What is the pain and suffering calculation in a defamation case?
In a defamation lawsuit, as with any other kind of personal injury case, the person who has been harmed (the person who is the subject of the defamatory statement) is entitled to monetary compensation, which is called "damages" in legalese. And the injured person's "pain and suffering" is one component of compensable damages, even in a defamation lawsuit.
So, what is "pain and suffering"? You might think it is limited to the kinds of cases where the plaintiff suffers physical harm, such as car accident lawsuits or slip and fall claims. While it's true that pain and suffering damages are meant to compensate the plaintiff for physical discomfort and limitations caused by the injuries, there is also a mental and emotional aspect to this kind of compensation.
In a defamation case, pain and suffering damages are meant to compensate the plaintiff for the non-economic effects of the defamatory statement. That means the kind of harm that can't be easily quantified. Let's say someone makes an untrue statement about you, saying that you stole money from your employer. You end up getting fired, and you file a successful defamation lawsuit against the person who made the statement.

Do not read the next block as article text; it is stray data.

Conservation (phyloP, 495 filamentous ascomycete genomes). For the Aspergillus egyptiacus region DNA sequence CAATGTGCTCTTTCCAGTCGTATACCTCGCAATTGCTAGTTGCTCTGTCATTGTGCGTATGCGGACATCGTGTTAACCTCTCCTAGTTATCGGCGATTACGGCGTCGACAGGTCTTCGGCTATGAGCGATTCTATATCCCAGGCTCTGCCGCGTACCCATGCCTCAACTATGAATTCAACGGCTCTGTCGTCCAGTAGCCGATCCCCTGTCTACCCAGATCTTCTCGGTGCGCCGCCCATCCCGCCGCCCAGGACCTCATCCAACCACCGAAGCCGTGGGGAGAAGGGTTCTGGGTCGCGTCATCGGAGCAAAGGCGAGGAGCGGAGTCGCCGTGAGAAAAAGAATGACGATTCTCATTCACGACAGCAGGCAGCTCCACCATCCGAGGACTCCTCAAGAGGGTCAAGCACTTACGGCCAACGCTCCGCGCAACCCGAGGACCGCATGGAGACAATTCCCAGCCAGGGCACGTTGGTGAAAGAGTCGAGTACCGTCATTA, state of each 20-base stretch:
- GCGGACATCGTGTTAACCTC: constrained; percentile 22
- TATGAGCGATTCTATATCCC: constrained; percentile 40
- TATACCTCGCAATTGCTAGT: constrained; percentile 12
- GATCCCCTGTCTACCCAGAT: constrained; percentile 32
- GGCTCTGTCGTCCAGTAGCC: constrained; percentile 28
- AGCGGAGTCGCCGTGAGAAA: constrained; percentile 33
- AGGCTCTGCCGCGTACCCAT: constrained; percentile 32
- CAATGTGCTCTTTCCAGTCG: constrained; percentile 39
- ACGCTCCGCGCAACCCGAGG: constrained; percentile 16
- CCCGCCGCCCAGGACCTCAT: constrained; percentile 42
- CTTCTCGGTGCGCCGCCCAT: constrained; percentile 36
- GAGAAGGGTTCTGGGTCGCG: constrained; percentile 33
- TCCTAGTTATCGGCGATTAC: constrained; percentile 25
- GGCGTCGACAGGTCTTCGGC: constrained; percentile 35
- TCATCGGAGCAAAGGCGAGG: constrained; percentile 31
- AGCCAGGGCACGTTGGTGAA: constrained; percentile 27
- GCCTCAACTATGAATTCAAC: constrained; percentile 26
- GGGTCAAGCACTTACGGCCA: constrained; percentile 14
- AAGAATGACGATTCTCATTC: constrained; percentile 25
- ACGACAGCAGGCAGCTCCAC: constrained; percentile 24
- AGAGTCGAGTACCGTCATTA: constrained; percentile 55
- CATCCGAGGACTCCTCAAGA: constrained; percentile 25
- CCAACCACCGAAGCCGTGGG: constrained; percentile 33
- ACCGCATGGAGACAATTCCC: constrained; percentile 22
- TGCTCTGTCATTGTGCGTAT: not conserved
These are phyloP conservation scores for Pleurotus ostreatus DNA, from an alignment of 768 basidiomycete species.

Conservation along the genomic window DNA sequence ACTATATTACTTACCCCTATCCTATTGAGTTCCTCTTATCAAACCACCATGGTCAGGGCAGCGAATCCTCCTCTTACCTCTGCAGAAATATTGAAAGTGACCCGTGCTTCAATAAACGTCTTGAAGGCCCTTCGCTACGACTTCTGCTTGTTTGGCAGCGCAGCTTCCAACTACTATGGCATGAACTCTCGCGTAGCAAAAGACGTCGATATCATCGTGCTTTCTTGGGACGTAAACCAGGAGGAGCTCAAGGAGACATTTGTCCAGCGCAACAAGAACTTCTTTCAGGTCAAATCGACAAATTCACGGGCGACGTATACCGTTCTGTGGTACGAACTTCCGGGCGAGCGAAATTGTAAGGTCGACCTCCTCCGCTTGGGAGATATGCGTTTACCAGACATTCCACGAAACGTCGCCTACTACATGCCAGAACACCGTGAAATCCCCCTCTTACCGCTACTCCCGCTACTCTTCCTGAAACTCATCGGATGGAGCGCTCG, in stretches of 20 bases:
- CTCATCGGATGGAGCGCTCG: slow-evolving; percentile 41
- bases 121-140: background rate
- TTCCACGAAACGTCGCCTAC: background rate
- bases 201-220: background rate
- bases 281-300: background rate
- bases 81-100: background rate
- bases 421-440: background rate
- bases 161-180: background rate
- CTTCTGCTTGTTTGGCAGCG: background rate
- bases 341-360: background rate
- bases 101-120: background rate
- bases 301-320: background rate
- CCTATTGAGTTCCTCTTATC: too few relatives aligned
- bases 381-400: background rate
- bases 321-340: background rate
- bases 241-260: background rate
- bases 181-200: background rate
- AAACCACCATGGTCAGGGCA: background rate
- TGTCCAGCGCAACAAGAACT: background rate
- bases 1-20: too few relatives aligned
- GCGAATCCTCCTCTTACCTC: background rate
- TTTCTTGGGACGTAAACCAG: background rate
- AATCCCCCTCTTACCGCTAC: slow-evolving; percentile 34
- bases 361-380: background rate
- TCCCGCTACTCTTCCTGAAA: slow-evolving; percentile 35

The jury would likely award you compensatory (economic) damages which would cover your lost income, and that number might be easy to calculate. But you'll likely also be awarded non-economic damages for your pain and suffering. In defamation cases, that means things like the humiliation, embarrassment, and mental distress caused by the defamatory statement and the ensuing impact the statement had on your personal and professional life.
The amount of a pain and suffering award in a defamation case is not easy to predict, because every case is different. To learn more about what you need to prove in a defamation case, click on the link below.
by: David Goguen, J.D.